Arizona Cardinals' struggles at home could cost them NFC's top seed

GLENDALE, Ariz. -- The Arizona Cardinals do not play well at home, and it cost them Monday night.

The Cardinals' home woes continued against the Los Angeles Rams in front of a national TV audience during a 30-23 loss, which dropped their record at State Farm Stadium to 3-3. More importantly, the loss caused them to fall out of first place in the NFC and into third behind the Green Bay Packers and Tampa Bay Buccaneers.

The Cardinals can still clinch a playoff berth next week with a win and have a shot at the No. 1 overall seed, but right now coach Kliff Kingsbury isn't interested in homefield advantage.

"As of now I probably want to lose every game and play on the road every week, so not that important, I don't think," said Kingsbury when asked how much homefield means. "I mean, we just want to improve as a team and make sure if we can make it in that we're playing our best football when we do get in."

With a playoff berth on the line, the Cardinals were plagued by their biggest issue at home: turnovers. Arizona has committed 11 turnovers at home after Monday and just two on the road. On Monday, quarterback Kyler Murray threw two interceptions and the Cardinals' defense didn't take the ball away from the Rams.

The Cardinals couldn't find an offensive rhythm. Running back James Conner was held to 31 yards and Murray didn't throw a touchdown. He was under duress throughout, getting sacked four times, including three by Rams defensive tackle Aaron Donald.

Murray threw for 383 yards by completing 32 of 49 passes as Arizona's offense looked out of sorts all night, but still have four games to regain the NFC's top seed.

"It’s all in front of us right now," Murray said. "The great thing about tonight is it was that atmosphere that you need and you want as a competitor. This was a big-time football game against a great team. They got the best of us tonight, but I know the guys in the locker room. We'll be back for sure."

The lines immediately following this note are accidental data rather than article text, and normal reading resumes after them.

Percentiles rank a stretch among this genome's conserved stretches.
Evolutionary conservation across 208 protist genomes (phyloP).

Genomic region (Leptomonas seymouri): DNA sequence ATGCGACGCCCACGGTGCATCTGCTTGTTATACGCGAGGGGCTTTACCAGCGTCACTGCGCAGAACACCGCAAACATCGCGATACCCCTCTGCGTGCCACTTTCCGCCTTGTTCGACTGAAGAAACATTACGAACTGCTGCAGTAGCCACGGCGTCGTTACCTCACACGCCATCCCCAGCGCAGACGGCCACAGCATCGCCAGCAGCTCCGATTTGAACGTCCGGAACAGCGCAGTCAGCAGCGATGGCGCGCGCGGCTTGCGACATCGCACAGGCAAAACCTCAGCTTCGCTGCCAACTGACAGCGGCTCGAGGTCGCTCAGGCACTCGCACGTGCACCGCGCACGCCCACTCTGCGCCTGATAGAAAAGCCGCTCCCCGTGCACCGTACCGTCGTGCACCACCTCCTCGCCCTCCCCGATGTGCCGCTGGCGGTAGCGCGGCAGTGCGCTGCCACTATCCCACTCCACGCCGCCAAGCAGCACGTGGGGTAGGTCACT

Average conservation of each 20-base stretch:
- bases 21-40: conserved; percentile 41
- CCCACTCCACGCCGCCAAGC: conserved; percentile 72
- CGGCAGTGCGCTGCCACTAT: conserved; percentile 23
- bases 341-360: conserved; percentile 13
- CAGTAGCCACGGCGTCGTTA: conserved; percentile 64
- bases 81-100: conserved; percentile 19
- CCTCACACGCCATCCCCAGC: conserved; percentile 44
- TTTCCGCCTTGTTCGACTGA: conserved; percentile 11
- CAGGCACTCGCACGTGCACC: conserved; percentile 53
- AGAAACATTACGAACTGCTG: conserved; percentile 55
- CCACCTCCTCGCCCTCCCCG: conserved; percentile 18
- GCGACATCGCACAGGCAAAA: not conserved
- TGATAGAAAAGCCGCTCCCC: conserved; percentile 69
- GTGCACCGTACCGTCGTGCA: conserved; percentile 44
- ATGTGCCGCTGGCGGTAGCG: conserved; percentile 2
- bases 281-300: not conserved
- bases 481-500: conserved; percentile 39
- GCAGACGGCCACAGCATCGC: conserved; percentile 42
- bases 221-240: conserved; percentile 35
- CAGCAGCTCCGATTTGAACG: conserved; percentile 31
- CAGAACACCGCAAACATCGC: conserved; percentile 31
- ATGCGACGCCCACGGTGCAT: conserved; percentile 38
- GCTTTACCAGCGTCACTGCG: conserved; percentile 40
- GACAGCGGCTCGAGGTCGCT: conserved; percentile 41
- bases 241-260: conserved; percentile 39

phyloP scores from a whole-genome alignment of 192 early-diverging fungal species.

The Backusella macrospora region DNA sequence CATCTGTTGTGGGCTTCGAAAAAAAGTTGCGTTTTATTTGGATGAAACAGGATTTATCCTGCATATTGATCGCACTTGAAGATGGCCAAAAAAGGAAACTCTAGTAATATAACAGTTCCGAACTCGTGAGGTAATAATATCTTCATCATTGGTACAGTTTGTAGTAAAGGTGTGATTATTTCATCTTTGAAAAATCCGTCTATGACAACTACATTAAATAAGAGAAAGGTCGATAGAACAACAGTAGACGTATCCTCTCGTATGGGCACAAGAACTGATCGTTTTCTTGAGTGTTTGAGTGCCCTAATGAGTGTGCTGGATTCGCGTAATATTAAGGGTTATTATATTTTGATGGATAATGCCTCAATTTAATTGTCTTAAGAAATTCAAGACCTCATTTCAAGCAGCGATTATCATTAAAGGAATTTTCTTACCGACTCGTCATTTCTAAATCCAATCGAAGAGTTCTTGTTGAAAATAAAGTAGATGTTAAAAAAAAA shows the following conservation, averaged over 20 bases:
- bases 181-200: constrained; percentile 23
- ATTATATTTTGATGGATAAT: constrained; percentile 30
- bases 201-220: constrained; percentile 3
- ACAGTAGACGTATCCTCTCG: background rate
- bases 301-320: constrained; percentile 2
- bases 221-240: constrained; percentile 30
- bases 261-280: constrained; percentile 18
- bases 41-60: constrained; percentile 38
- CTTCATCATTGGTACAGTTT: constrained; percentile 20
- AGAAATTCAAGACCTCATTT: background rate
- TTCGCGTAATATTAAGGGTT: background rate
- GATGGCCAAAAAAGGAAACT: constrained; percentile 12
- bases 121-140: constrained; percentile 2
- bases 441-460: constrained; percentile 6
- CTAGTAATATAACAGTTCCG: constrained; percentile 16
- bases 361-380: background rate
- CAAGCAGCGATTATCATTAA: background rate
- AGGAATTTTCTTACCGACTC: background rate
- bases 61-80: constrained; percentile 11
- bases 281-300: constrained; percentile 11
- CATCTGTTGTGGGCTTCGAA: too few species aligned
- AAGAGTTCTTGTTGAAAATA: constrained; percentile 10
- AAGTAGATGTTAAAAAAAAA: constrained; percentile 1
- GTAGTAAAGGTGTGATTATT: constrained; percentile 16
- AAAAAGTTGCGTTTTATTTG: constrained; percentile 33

Troubling trend: Taking the ball out of Murray's hands on fourth down. Arizona converted 2 of 4 fourth downs, but their two failures were at the hands of DeAndre Hopkins, who dropped a pass, and Conner, who was stuffed. With an MVP candidate at quarterback, Murray should have had the ball in those situations.

Biggest hole in the game plan: Not giving Hopkins more makeable plays early on to get him in a rhythm. Hopkins caught five passes for 54 yards on 12 targets, but he wasn't targeted on Arizona's first drive. He had three quick targets on Arizona's second possession but went from 8:23 left in the first quarter to 4:12 left in the second quarter without a target.

The other biggest hole in the game plan: It wasn't a surprise that Rams wide receiver Cooper Kupp was quarterback Matthew Stafford's favorite target Monday night, yet the Cardinals still couldn't figure out a way to slow him down. He had 13 catches for 123 yards and a touchdown.

Bold prediction for next week: After games like this, in which Murray wasn't part of crucial plays, coach Kliff Kingsbury tends to overcorrect and get him involved more than usual. Expect that to happen in Detroit.

QB breakdown: Murray was the Cardinals' leading rusher with 61 yards on seven attempts -- 30 more yards than Arizona's starting running back, Conner.